**Post-docs** Read the rest of this entry »

### Speech recognition: Recognizing the familiar, generalizing to the similar, and adapting to the novel

At long last, we have finished a substantial revision of **Dave Kleinschmidt**‘s opus “Robust speech perception: Recognize the familiar, generalize to the similar, and adapt to the novel“. It’s still under review, but we’re excited about it and wanted to share what we have right now.

The paper builds on a large body of research in speech perception and adaptation, as well as distributional learning in other domains to develop a normative framework of how we manage to understand each other despite the infamous lack of invariance. At the core of the proposal stands the (old, but often under-appreciated) idea that variability in the speech signal is often structured (i.e., conditioned on other variables in the world) and that an ideal observer should take advantage of that structure. This makes speech perception a problem of inference under uncertainty at multiple different levels Read the rest of this entry »

### more on old and new lme4

(This is another guest post by Klinton Bicknell.)

This is an update to my previous blog post, in which I observed that post-version-1.0 versions of the lme4 package yielded worse model fits than old pre-version-1.0 versions for typical psycholinguistic datasets, and I gave instructions for installing the legacy lme4.0 package. As I mentioned there, however, lme4 is under active development, the short version of this update post is to say that it seems that the latest versions of the post-version-1.0 lme4 now yield models that are just as good, and often better than lme4.0! This seems to be due to the use of a new optimizer, better convergence checking, and probably other things too. Thus, installing lme4.0 now seems only useful in special situations involving old code that expects the internals of the models to look a certain way. Life is once again easier thanks to the furious work of the lme4 development team!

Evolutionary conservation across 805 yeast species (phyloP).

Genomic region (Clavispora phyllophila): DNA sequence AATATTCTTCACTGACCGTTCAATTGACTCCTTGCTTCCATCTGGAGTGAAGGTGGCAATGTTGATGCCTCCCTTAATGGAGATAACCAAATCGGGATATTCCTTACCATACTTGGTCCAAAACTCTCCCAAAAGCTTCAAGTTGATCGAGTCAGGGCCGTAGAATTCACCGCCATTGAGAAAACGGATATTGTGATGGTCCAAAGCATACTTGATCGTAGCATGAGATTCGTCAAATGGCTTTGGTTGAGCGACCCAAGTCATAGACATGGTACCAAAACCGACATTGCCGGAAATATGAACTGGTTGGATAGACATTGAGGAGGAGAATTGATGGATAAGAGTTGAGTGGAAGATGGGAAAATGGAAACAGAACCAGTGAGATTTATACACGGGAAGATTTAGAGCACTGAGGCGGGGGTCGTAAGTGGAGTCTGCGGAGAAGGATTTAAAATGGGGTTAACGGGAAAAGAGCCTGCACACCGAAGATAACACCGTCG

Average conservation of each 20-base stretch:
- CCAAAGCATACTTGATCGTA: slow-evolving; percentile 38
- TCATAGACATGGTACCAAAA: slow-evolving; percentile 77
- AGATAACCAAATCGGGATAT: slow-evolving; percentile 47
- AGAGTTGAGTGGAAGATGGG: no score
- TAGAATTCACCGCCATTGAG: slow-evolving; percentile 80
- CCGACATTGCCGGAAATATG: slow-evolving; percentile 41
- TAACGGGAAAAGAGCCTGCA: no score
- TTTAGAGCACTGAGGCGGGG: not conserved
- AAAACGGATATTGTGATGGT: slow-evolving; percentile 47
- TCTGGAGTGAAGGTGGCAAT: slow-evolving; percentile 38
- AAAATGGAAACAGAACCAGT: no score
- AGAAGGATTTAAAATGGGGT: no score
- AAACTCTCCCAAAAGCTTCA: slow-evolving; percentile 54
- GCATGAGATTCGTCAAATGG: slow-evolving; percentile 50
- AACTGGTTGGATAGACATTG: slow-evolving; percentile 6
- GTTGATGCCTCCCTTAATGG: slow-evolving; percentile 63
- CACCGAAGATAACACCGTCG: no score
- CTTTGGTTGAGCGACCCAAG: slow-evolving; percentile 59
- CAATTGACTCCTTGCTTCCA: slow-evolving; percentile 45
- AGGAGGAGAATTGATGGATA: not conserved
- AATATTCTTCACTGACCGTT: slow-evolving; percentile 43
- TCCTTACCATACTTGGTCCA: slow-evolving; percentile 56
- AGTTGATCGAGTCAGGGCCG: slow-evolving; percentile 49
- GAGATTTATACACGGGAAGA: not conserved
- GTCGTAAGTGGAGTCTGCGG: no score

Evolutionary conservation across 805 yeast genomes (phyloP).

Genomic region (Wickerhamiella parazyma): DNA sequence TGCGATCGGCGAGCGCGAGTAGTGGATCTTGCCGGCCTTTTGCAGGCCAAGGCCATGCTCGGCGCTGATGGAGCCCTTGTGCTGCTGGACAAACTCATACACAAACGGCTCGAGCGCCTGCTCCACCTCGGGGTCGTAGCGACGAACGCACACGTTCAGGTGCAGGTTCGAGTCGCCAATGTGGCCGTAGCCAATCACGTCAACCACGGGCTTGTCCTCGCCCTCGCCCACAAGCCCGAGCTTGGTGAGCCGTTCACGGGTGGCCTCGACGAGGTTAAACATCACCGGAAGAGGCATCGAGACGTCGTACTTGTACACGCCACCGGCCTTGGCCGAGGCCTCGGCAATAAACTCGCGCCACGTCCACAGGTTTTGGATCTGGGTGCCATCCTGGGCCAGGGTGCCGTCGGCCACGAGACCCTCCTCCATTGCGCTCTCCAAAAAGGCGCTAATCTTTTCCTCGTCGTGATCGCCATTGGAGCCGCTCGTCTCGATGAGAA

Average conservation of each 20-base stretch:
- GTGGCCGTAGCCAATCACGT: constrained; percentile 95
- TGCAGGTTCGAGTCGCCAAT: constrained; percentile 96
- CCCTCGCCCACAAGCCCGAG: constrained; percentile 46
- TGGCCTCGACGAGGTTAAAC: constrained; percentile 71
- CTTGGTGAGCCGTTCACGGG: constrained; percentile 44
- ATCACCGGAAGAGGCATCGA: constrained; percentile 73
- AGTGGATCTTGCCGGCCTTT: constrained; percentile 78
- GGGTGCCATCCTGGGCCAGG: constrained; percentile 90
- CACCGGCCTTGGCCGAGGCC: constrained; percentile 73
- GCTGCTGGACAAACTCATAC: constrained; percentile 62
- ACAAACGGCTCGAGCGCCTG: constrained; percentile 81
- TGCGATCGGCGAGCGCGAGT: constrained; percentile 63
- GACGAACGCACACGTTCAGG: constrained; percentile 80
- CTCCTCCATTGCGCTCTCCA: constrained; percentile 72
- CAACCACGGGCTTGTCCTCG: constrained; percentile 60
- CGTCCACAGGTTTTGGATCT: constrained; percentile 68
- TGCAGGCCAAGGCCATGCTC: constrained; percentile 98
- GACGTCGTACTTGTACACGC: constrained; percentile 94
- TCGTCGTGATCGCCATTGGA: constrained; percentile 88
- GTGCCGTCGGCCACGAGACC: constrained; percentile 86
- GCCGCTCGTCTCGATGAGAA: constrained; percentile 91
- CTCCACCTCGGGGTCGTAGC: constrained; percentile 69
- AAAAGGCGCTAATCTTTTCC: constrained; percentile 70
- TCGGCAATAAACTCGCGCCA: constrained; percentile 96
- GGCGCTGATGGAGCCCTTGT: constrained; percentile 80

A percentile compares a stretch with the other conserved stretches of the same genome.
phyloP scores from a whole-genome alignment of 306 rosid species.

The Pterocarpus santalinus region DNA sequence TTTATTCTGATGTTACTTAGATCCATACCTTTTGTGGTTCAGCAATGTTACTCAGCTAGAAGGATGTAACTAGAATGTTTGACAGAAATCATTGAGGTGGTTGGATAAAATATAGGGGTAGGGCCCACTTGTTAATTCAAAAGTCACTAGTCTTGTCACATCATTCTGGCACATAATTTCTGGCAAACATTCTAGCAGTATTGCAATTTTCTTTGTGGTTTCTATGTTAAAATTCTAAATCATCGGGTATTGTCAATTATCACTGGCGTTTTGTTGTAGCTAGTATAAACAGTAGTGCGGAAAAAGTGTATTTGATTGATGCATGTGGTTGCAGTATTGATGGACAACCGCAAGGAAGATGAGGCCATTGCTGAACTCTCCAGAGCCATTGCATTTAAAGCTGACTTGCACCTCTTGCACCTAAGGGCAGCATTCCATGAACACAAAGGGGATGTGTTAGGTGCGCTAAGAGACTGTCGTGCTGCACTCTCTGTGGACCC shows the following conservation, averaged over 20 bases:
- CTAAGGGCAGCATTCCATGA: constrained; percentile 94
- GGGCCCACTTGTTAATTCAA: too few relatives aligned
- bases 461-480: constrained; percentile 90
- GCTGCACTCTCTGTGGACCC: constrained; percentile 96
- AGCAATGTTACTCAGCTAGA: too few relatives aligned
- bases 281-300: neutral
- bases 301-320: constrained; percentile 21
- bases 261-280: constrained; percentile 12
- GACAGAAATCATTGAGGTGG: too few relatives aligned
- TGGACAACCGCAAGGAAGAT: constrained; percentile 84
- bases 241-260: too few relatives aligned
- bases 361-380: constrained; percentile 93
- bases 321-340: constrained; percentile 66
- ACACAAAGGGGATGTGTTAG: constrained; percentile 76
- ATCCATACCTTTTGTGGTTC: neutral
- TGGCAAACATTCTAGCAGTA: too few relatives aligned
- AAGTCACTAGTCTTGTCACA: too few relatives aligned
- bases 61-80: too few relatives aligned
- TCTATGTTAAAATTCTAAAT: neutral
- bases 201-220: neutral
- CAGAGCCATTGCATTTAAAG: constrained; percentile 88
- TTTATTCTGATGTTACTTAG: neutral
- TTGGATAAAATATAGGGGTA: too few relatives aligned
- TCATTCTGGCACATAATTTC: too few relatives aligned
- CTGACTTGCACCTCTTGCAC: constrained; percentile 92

[update: Since lme4 1.1-7 binaries are now on CRAN, this paragraph is obsolete.] ~~One minor (short-lived) snag is that the current version of lme4 on CRAN (1.1-6) is overzealous in displaying convergence warnings, and displays them inappropriately in many cases where models have in fact converged properly. This will be fixed in 1.1-7 (more info here). To avoid them for now, the easiest thing to do is probably to install the current development version of lme4 1.1-7 from github like so:~~

`library("devtools"); install_github("lme4/lme4")`

Read on if you want to hear more details about my comparisons of the versions.

### Congratulations to Dr. Fedzechkina